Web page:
David Brooks is dead wrong on the character of the ancien regime, falling like a sap for the fantasy stereotypes of the left-wing imagination. There were always plenty of ordinary middle class guys not rich at all, and even some poor, working-their-way-through-college fellows at Yale from humble backgrounds, long before the pedophile from Horace Mann took over Yale admissions, probably really back to the Class of 1705. But he is otherwise basically right this time. And the older Ivy League graduate would conspicuously differ from today’s “meritocrat” in, despite some higher education, recognizing that he, too, just like the working class chap living on the other side of town, still puts his trousers on one leg at a time, and in remaining aware that his automobile mechanic and his hunting guide are just as human as himself and may even be, in some departments, better men.
The older establishment won World War II and built the American Century. We, on the other hand, led to Donald Trump. The chief accomplishment of the current educated elite is that it has produced a bipartisan revolt against itself. …
The real problem with the modern meritocracy can be found in the ideology of meritocracy itself. Meritocracy is a system built on the maximization of individual talent, and that system unwittingly encourages several ruinous beliefs:
Exaggerated faith in intelligence. Todayâ€™s educated establishment is still basically selected on the basis of I.Q. High I.Q. correlates with career success but is not the crucial quality required for civic leadership. Many of the great failures of the last 50 years, from Vietnam to Watergate to the financial crisis, were caused by extremely intelligent people who didnâ€™t care about the civic consequences of their actions.
Misplaced faith in autonomy. The meritocracy is based on the metaphor that life is a journey. On graduation days, members for the educated class give their young Dr. Seussâ€™ â€œOh, the Places Youâ€™ll Go!â€ which shows a main character, â€œyou,â€ who goes on a solitary, unencumbered journey through life toward success. If you build a society upon this metaphor you will wind up with a society high in narcissism and low in social connection. Life is not really an individual journey. Life is more like settling a sequence of villages. You help build a community at home, at work, in your town and then you go off and settle more villages.
Misplaced notion of the self. Instead of seeing the self as the seat of the soul, the meritocracy sees the self as a vessel of human capital, a series of talents to be cultivated and accomplishments to be celebrated. If you base a society on a conception of self that is about achievement, not character, you will wind up with a society that is demoralized; that puts little emphasis on the sorts of moral systems that create harmony within people, harmony between people and harmony between people and their ultimate purpose.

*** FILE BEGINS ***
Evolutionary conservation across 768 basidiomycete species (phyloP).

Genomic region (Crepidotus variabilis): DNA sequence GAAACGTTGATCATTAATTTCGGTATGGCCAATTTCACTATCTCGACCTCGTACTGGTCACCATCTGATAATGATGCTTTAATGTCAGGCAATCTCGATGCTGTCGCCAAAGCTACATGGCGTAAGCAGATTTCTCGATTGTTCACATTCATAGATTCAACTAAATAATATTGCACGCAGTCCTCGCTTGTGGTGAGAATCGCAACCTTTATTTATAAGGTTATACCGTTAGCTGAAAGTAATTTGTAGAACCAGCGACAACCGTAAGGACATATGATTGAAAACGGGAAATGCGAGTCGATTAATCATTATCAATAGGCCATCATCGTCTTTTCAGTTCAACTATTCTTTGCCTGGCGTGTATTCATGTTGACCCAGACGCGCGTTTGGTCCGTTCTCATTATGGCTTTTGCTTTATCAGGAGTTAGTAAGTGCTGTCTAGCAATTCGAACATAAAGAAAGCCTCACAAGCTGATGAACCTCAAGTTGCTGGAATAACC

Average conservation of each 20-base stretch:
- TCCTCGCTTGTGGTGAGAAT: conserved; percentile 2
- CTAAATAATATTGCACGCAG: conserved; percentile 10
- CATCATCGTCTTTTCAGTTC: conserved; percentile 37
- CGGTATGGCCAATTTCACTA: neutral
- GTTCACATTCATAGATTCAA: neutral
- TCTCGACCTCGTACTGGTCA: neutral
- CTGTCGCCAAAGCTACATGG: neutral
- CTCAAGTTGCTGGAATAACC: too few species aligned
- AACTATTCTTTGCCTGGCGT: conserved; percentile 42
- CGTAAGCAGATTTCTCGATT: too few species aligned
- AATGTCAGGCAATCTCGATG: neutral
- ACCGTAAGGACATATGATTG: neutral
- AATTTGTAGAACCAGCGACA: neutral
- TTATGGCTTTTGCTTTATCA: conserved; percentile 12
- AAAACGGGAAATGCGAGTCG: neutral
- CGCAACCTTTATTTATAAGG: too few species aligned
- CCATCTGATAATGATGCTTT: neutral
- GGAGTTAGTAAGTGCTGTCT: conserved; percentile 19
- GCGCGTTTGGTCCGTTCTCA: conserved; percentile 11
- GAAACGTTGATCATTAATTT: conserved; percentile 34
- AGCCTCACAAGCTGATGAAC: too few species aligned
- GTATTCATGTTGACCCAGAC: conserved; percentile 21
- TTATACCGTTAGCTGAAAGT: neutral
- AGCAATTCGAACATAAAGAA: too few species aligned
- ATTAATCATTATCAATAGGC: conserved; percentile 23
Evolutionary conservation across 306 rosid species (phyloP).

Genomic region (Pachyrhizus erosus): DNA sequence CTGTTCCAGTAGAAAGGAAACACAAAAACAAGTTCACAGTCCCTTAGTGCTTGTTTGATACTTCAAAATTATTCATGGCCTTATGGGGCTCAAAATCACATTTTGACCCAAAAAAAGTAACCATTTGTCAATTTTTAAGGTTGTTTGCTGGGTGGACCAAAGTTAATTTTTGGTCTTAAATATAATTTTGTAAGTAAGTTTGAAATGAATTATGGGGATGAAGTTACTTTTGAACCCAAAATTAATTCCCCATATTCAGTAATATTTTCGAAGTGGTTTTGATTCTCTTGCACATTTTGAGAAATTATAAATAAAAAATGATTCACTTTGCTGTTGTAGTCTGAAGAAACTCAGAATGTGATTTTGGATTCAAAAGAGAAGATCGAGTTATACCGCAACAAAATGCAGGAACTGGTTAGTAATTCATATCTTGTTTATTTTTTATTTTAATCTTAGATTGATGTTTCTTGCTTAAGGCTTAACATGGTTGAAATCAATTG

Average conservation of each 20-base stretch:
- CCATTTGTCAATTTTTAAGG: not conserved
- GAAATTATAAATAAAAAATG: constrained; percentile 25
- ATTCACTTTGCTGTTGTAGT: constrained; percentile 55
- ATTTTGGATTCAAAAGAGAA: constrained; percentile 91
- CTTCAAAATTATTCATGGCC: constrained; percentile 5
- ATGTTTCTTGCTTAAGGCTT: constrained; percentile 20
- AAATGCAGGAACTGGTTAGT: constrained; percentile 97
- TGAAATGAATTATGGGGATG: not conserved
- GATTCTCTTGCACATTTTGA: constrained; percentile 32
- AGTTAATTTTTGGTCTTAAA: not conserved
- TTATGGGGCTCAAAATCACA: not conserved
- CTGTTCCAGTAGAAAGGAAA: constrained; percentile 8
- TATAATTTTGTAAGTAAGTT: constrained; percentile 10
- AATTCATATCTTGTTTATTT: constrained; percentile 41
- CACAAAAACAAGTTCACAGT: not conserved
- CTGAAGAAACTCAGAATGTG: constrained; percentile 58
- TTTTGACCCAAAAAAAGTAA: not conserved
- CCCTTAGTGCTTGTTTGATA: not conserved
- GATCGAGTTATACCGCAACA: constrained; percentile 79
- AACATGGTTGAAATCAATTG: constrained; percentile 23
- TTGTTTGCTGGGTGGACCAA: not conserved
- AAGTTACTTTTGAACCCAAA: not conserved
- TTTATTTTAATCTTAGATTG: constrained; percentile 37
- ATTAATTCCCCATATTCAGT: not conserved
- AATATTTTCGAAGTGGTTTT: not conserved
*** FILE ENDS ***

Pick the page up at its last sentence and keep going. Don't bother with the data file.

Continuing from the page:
Inability to think institutionally. Previous elites poured themselves into institutions and were pretty good at maintaining existing institutions, like the U.S. Congress, and building new ones, like the postwar global order. The current generation sees institutions as things they pass through on the way to individual success. Some institutions, like Congress and the political parties, have decayed to the point of uselessness, while others, like corporations, lose their generational consciousness and become obsessed with the short term.
Misplaced idolization of diversity. The great achievement of the meritocracy is that it has widened opportunities to those who were formerly oppressed. But diversity is a midpoint, not an endpoint. Just as a mind has to be opened so that it can close on something, an organization has to be diverse so that different perspectives can serve some end. Diversity for its own sake, without a common telos, is infinitely centrifugal, and leads to social fragmentation.
The essential point is this: Those dimwitted, stuck up blue bloods in the old establishment had something we meritocrats lack â€” a civic consciousness, a sense that we live life embedded in community and nation, that we owe a debt to community and nation and that the essence of the admirable life is community before self.
If Brooks read his university alumni notes from earlier 20th Century classes over the years, he would have noticed how commonly “those dimwitted, stuck up blue bloods” enormously excelled in personal accomplishment, lifetime adventure, and public service just about all the grand meritocrats of our later generations.